The new statement no longer mentions a “prior express consent” from the personal information owner, which was deemed “required” in the older version. Also, the updated policy no longer guarantees anonymity when the personal data is transferred to the third party service providers.
[The following part was published on Aug. 14, 2020]
Your travel document photograph, your full name, date of birth, gender, nationality and place of birth;
Your name and flight information as recorded in your boarding pass; and
Your live facial features.
Seven days after the flight departure, the AA retains and stores only anonymous data collected from the passengers for statistical data analysis.
The data does not include images of the passenger’s face or any personal information that can be traced back to the passenger directly. Specifically, the stored data includes:
- Place of birth;
- Age group;
- Month and year of birth; and
- Flight information (including date of travel, origin, destination, airline, scheduled departure time, class of travel).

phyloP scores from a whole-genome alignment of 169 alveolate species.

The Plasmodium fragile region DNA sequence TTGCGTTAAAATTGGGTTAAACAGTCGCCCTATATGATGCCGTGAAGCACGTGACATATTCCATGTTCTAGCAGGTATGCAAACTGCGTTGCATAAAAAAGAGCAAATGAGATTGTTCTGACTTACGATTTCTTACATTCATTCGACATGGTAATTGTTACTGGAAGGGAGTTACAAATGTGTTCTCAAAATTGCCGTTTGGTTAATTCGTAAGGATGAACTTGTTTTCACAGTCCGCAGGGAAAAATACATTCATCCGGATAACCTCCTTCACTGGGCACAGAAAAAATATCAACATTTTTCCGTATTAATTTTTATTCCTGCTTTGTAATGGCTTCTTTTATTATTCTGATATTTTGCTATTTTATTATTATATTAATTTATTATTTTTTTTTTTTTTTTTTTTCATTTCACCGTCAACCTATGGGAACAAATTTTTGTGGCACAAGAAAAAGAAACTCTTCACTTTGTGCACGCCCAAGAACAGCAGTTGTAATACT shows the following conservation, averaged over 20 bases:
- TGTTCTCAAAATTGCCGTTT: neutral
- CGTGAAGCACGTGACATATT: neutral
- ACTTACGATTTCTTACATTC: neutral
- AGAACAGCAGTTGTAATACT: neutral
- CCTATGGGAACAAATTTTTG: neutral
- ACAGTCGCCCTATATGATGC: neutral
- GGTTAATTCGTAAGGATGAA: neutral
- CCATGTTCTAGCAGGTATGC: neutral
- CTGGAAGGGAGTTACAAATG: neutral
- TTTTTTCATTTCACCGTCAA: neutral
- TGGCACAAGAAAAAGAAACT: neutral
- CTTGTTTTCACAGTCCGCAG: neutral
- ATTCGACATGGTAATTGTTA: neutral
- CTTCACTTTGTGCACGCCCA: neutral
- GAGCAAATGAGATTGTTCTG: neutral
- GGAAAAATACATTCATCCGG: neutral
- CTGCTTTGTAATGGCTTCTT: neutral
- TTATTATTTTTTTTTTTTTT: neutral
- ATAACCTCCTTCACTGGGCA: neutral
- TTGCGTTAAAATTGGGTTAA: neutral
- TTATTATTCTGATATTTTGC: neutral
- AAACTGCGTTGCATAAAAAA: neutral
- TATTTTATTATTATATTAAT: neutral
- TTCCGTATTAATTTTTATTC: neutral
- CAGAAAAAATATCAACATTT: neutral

The airport stated that all personal data will “be kept confidential” and that it will not release the data to third parties unless prior expressed consent is obtained.
In their email the spokesperson told Annie Lab that “the AA has not shared any data with third parties since the launch of the e-Security Gate.”
a. Authorized personnel of Aviation Security Company Limited (AVSECO) and the Airport Authority for the handling of security access and controls and incident investigation to safeguard airport security at airport;
c. Any other third party where such disclosure is mandated by relevant HKSAR government authorities or as may be required by law or a court of law of Hong Kong.